On subreddit culture
We developed our own euphoric subculture. J.T. Nichol, an early Ethereum believer and elementary school teacher from Kansas popularized the “Donut Day” meme by posting pictures of donuts being served at his school. Subsequently, every thirteen-dollar rise was deemed Donut Day. When newcomers to the thread asked how high we thought ETH would go, we’d all respond, Bout Tree Fiddy. We talked about buying Lambos, but most of us were kidding. We’d comment, This is gentlemen when the price suddenly shot up. I don’t know why. College kids were skipping class to watch the charts. We’d cheer them on and then remind them to get back to their schoolwork. A trader called Science Guy made screwball price predictions. After he returned from a brief trip, someone wrote, Welcome back, you filthy animal. Your technical analysis is shit, but it wouldn’t be r/EthTrader without you. Dan Conway, Confessions of a Crypto Millionaire
This talk is hosted on:The Podcast - RSS https://ethcs.org/feed/podcast/YouTube - https://www.youtube.com/watch?v=8ma9_sYxs5IDirect as an MP3 - http://ethcs.org/files/danconway.mp3
See also: the Prologue, read by Dan himself, at https://www.ethcs.org/confessions-of-a-crypto-millionaire-prologue-by-dan-conway.
Paul Brody on EY, Ethereum, and Enterprise
I tried to ask everybody's questions but for the sake of not getting too repetitive, some of them are answered in the conversation even though they weren't explicitly asked by me. Also, check out their miner, because it's easier to mine your own ETH for testing purposes.
This is a fast-paced conversation packed with insights, so let's get started!
"I think in many ways we had better questions and more insightful comments from the [Ethereum] community on Reddit than we sometimes get from professional journalists. The community has some technical knowledge that most professional journalists don't have, and honestly, they seemed to have put the dots together about our vision - the comments I've read online have often been much more thoughtful and much closer to [the vision that we have] than sometimes the analyses we read in the press."Paul Brody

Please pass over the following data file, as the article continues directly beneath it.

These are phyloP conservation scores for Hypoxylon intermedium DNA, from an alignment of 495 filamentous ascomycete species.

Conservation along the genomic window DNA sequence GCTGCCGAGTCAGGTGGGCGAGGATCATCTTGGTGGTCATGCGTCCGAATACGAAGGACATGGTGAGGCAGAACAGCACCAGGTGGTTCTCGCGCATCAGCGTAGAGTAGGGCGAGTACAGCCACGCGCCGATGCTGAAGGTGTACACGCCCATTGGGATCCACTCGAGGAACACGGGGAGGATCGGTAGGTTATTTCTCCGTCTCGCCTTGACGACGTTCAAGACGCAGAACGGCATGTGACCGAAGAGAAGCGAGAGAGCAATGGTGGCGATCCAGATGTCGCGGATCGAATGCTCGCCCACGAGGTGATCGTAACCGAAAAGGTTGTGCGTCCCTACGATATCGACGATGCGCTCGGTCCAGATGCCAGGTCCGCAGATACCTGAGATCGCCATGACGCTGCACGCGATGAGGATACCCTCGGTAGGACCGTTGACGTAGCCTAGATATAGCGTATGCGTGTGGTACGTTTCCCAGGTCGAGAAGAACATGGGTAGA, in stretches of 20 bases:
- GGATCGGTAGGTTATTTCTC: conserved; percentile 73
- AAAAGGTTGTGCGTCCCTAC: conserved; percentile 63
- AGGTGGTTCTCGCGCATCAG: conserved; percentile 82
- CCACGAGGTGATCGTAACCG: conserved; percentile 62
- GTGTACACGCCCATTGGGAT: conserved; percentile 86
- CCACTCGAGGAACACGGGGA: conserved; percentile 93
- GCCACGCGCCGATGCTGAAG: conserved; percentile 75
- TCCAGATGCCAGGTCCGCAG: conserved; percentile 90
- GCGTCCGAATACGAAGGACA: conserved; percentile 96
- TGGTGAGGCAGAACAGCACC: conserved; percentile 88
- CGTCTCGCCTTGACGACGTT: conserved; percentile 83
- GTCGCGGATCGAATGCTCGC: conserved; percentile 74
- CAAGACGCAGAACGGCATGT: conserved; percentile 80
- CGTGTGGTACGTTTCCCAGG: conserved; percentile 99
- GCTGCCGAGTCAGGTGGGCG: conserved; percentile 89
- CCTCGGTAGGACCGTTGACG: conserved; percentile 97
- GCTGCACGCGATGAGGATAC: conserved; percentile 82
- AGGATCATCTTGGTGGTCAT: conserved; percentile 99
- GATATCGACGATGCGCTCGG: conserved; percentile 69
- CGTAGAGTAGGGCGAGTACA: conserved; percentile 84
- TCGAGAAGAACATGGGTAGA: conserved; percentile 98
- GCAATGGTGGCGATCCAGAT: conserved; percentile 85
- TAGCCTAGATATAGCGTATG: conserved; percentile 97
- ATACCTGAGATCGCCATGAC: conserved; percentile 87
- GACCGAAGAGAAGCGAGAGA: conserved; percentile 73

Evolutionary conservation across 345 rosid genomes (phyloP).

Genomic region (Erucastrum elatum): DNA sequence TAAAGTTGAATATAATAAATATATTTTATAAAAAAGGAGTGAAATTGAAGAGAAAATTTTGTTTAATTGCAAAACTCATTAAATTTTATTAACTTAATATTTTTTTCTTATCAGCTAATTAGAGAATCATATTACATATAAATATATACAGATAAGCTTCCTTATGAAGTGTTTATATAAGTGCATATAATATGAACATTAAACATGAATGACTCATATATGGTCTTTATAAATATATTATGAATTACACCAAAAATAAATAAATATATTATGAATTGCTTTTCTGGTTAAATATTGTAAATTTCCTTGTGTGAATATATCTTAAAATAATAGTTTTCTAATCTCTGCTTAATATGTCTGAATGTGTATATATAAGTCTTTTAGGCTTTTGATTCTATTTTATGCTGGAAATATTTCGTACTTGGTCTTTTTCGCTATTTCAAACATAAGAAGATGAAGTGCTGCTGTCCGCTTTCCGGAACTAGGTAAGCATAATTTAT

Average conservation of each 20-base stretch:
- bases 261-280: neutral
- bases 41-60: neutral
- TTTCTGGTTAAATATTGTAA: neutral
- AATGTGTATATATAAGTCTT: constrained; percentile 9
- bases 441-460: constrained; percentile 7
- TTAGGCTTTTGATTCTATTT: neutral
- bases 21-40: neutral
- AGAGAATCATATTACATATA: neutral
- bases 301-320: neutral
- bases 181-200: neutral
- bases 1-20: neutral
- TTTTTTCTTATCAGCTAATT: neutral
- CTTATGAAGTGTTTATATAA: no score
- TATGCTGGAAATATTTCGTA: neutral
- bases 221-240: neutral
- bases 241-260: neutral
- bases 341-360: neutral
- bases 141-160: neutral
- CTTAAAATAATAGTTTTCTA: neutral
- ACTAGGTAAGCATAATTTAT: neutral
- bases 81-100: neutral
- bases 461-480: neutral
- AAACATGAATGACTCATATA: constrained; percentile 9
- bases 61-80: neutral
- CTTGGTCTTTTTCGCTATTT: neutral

Some questions on Paul..
* u/reterical asks two introductionairy questions. (timestamp)* “What first resonated with you about Ethereum and / or Blockchain?”* “Have you personally interacted with Ethereum projects?”
Some questions on EY building on Ethereum..
* u/reterical asks “Why did you and EY land on Ethereum as the project to build on?” (timestamp)* u/ethical-trade asks “How did you manage to convince your management to release Nightfall in the public domain?” (timestamp)* u/lilpath asks “In convincing your clients to use a public blockchain, what has been the most common and effective 'aha' moment that your team has given them?” Also, and I’m paraphrasing, “if blockchain is to revolutionize accounting (among other sectors), does EY see their dedicated jump into blockchain as a way to potentially leapfrog the rest of the Big 4, in terms of revenue at least?” (timestamp)* u/KingLeo23 and u/SteveAM1 ask about the EY Dye Pack. From your LinkedIn: “EY Dye Pack uses ZKP software to identify stolen tokens, prevent their usage, and issue replacement tokens to the victims of thefts, analogous to those exploding dye packs we all see in movies about bank robberies.” How does this work? Any technical paper to be pointed to? (timestamp)* u/runnlngoutofspaces says “The Github page reads ‘Note that this code has not yet completed a security review and therefore we strongly recommend that you do not use it in production or to transfer items of material value. We take no responsibility for any loss you may incur through the use of this code.”” When could we expect that Nightfall has undergone a 3rd party security audit and is safe to use in a production environment?(timestamp) (I'm sorry to have butchered your question!)* u/DboVilakati asks “Given EY's interest in developing on the public Ethereum network, how does EY hedge against stalled development (like scaling), regulatory risk, and 'competing' networks? I'm curious how a large organization such as EY plans for developing busi...